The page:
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ATB Entrepreneur & Small BusinessJan 18, 2024 4:52:11 PM4 min read

Understanding financial statements: Ratios entrepreneurs need to know

The importance of business owners having cash on hand cannot be overstated. Even if profitable, businesses can easily go bankrupt because they run out of cash.

When you understand financial statements, you get an accurate snapshot of your business' finances and can better prepare for conversations with lenders.

Understanding cash flow

Cash management involves how your company manages its operations, financing and investments. Do you have enough cash available to pay suppliers, wages and loans? How much money is tied up in investments or inventories? It’s important to strike a balance between having too much cash on hand and not enough.

Interested in a deeper dive into cash flow? The ATB Entrepreneur Centre has you covered with an introductory lesson.

Financial statements

When lenders evaluate your business, they might request:

  • recent personal tax statements (like T1 General and Notice of Assessment): to confirm income and payment of personal taxes.
  • personal financial statements: to provide insight into your personal net worth.
  • personal credit bureau report: to demonstrate how you manage personal debt.
  • year-end compilation engagement financial statements: to show your company’s financial performance during a specific period, usually featuring an income statement and balance sheet prepared by an accountant.
  • incorporation documents: to show if your business is registered and headquartered in Alberta, and has a legal entity active status and up-to-date annual filings.
  • your business plan and cash flow projections: to be requested if you are a newer business, depending on how much money you want to borrow. Your business plan is a blueprint outlining your products and services, market and SWOT analysis, marketing strategy and management structure.

These documents provide lenders with a glimpse into how you operate finances. In some cases, if your business’ net worth is low but personal net worth is high, it can show lenders that you’re financially responsible and strengthen the deal. Your personal and business finances are closely linked.

Need-to-know financial ratios

Based on your balance sheet and income statement, these financial ratios are important to understand:

1) Working Capital Ratio (also known as Current Ratio): measures your company’s short-term financial health or liquidity—the ability to meet payment deadlines. (Note: In the financial industry, the term “current” means one year or less).

Working capital ($) = current assets - current liabilities
Your working capital is the money needed for your business’ short-term operations—how much money do you have at your disposal? It depends on your industry and circumstances. You might have short or long production cycles. Maybe you have 10 or 100 customers in a day.

Working capital ratio (%) = current assets / current liabilities
The working capital ratio compares your company’s current assets (financial benefits your business will receive in the next year, like cash flow, short-term investments, accounts receivable and inventory) to its liabilities (debts you owe in the current fiscal year, like line of credit, accounts payable, staff wages and expenses).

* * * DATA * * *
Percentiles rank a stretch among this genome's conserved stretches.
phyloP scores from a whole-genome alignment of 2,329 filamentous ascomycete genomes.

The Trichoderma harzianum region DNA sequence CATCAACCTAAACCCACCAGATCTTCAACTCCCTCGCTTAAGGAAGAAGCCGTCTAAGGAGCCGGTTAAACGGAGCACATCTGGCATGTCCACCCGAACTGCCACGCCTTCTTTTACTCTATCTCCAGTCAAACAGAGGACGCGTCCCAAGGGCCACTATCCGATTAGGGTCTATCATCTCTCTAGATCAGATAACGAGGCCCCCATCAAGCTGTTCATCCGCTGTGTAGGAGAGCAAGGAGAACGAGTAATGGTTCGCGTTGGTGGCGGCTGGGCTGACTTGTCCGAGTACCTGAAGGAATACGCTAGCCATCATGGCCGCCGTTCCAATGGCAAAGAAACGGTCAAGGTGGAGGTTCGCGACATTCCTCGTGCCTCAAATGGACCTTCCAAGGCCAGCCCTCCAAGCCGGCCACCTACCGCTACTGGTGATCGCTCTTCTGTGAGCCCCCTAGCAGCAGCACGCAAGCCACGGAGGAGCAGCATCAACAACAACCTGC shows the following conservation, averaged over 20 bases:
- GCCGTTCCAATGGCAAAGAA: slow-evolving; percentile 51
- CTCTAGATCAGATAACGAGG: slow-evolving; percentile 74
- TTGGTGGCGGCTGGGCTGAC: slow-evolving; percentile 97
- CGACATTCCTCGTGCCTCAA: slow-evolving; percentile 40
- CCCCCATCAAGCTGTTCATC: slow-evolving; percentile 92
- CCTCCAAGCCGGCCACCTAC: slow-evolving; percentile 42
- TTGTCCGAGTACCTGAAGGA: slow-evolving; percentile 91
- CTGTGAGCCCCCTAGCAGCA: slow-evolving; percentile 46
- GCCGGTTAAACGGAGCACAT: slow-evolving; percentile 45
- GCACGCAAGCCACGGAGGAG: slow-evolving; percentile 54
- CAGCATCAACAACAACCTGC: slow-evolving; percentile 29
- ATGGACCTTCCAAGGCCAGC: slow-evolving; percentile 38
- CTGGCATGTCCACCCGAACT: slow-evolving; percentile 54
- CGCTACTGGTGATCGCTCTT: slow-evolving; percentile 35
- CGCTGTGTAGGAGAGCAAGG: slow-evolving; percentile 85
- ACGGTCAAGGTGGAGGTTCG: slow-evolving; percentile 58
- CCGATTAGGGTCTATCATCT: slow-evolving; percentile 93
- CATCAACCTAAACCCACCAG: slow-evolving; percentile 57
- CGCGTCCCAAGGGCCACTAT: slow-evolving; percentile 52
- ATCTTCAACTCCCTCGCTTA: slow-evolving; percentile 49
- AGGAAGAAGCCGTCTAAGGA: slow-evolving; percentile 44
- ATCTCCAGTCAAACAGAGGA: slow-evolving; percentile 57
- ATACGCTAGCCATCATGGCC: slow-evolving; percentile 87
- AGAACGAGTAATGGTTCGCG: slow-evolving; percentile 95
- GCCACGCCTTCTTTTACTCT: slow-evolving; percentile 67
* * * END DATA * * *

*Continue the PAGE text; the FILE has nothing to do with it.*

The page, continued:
The higher this ratio, the more your business has the ability to cover its short-term liabilities with its short-term assets. ATB recommends aiming for a ratio of 1.25:1 to operate comfortably. This means your company should have access to $1.25 of current assets to cover every $1 of current liabilities. If the ratio is lower than 1:1, it means you have more debt (current liabilities) than resources (current assets).

2) Debt to Equity Ratio: measures how much debt you have compared to assets or equity (owner-contributed funds). How are you financing business operations?

This ratio assesses your company’s financial risk to lenders, investors, shareholders, potential buyers and yourself, the owner. ATB recommends a debt-to-equity ratio of less than 3:1, meaning your company can finance up to $3 of debt as long as there is $1 of equity.

A higher ratio means your company heavily relies on borrowed money, indicating an increased risk of bankruptcy because you might have higher interest expenses and debts. A lower ratio (meaning you have more equity than debt) indicates your company relies more on your investments, carries lower financial risk and is in a stronger financial position with less debt and lower interest expenses.

3) Debt Service Coverage Ratio: measures a business’ available cash flow to repay loans, get new financing and pay dividends.

This ratio shows how much earnings before interest, taxes, depreciation and amortization a company generates for every dollar of interest and principal paid.

ATB recommends a ratio of 1.25:1 or higher, meaning your company should have access to at least $1.25 of funds to cover every $1 of debt payments.

Lenders use this ratio to measure a company’s ability to meet loan interest and principal payments.

Investors use this ratio to gauge a company’s financial health and dividend potential. How much money is left for shareholders or investors?

Entrepreneurs use this ratio to evaluate growth capacity and get more financing.

Conclusion: Interpret the numbers

These ratios reveal information about your business, like if you’ve got too much debt or inventory. How you use that information to build healthy financial habits is up to you. Understanding your liabilities, cash flow and financing will put you in a stronger position to grow your business.